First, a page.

The numbers: The British luxury accessory maker’s pre-tax profits for the year fell 28% (pdf), the first time in four years, to £26 million (roughly $41 million). Shares were down 1.95%.
The takeaway: Sales outside of the UK and Europe, Mulberry’s main markets, fell compared with 2012. The company said the US and Asian markets were still proving difficult to penetrate because of “low brand awareness.” Slower wholesale orders and less traffic from Chinese tourists to Europe also contributed.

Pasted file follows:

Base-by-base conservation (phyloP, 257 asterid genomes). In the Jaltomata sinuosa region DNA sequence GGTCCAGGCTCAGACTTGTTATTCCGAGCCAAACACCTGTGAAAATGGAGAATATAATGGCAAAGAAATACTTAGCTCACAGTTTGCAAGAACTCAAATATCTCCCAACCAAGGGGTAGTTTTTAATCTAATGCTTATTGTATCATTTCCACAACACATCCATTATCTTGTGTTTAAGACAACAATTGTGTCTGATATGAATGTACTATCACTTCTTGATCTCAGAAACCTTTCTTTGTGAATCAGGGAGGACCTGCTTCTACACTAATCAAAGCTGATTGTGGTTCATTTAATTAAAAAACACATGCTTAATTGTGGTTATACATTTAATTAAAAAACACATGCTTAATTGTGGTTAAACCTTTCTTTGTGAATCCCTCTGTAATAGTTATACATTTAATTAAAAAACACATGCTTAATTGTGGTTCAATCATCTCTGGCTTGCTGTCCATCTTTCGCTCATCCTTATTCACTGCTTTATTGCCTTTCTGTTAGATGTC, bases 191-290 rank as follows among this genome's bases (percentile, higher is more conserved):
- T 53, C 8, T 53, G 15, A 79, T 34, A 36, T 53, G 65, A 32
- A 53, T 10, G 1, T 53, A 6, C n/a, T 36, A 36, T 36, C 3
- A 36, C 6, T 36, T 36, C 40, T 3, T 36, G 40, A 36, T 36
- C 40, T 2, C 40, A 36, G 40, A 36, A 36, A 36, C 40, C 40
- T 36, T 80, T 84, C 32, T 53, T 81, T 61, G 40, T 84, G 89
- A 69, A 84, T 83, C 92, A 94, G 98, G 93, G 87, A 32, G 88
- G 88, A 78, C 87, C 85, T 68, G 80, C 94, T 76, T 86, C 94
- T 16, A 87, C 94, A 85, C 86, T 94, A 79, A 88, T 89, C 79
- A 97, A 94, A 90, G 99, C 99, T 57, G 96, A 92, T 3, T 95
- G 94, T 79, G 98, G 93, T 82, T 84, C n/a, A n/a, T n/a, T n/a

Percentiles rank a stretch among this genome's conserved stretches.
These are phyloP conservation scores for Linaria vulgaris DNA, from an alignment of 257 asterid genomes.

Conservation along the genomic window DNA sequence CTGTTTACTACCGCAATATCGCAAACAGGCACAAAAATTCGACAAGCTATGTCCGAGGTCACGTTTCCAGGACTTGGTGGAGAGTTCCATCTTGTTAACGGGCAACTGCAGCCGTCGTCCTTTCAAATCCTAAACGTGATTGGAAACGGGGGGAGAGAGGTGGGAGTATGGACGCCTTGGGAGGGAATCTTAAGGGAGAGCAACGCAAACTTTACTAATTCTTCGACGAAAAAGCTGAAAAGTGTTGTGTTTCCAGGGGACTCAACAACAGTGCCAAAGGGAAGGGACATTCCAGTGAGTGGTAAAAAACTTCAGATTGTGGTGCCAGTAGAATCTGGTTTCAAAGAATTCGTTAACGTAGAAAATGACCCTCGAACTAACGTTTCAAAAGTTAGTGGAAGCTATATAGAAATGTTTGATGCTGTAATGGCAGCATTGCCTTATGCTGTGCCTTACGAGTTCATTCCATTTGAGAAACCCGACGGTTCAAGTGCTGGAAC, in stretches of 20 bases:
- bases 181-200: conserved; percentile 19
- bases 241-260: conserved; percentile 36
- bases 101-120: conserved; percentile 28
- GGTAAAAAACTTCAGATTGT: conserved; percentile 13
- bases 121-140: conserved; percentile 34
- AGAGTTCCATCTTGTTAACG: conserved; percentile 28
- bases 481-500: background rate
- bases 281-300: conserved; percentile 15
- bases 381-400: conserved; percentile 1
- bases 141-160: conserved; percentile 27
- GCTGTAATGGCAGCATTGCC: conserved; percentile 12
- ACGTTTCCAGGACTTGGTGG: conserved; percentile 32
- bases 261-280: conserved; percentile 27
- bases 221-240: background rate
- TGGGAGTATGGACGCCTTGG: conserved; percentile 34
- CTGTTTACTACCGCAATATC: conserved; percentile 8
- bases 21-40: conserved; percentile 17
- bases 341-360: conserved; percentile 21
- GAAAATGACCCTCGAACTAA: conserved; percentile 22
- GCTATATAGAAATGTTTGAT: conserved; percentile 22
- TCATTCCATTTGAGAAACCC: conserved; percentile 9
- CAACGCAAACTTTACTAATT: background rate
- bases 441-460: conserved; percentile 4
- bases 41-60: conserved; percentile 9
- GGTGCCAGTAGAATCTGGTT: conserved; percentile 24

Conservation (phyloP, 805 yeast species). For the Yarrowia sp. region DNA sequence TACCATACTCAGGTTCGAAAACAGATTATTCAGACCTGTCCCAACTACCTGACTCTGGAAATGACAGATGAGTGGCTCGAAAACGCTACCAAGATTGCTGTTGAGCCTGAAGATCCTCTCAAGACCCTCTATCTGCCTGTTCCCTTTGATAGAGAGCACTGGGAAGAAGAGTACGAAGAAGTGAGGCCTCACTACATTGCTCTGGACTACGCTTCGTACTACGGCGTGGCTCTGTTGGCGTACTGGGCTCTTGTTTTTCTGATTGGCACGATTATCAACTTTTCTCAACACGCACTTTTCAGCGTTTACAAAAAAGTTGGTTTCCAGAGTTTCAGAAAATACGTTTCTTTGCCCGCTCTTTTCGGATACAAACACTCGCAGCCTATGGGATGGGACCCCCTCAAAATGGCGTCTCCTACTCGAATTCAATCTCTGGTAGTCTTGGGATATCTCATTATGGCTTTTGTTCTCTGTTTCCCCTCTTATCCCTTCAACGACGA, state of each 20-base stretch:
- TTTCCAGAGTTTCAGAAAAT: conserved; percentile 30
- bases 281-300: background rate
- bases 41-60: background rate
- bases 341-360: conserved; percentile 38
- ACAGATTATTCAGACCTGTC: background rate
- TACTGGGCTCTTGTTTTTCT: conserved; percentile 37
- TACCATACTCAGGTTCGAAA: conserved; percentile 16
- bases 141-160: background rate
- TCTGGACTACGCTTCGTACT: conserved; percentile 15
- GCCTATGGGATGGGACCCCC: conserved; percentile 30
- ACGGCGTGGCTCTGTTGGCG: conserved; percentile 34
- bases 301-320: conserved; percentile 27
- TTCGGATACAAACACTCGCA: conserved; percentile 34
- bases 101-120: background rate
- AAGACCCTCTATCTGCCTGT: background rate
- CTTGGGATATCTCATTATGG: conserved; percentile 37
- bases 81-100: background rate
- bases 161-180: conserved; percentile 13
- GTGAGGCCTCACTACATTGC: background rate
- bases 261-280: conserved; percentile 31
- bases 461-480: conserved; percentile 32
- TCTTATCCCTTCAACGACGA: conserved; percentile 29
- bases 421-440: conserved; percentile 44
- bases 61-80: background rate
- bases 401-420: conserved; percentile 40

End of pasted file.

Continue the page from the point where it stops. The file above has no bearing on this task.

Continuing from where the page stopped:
What’s interesting: Mulberry, formerly a conservative niche brand, expanded rapidly abroad in recent years, becoming a model for small luxury companies looking to go global. Now the company, known for popularizing “affordable luxury” price points, wants to take its brand more upscale. Its prices have on average risen about 12% over the last year. But it’s a risky strategy. Over the past year, the company has issued several profit warnings. Earlier this week, its chief creative director, largely credited for exalting Mulberry’s image on the global stage, announced her resignation.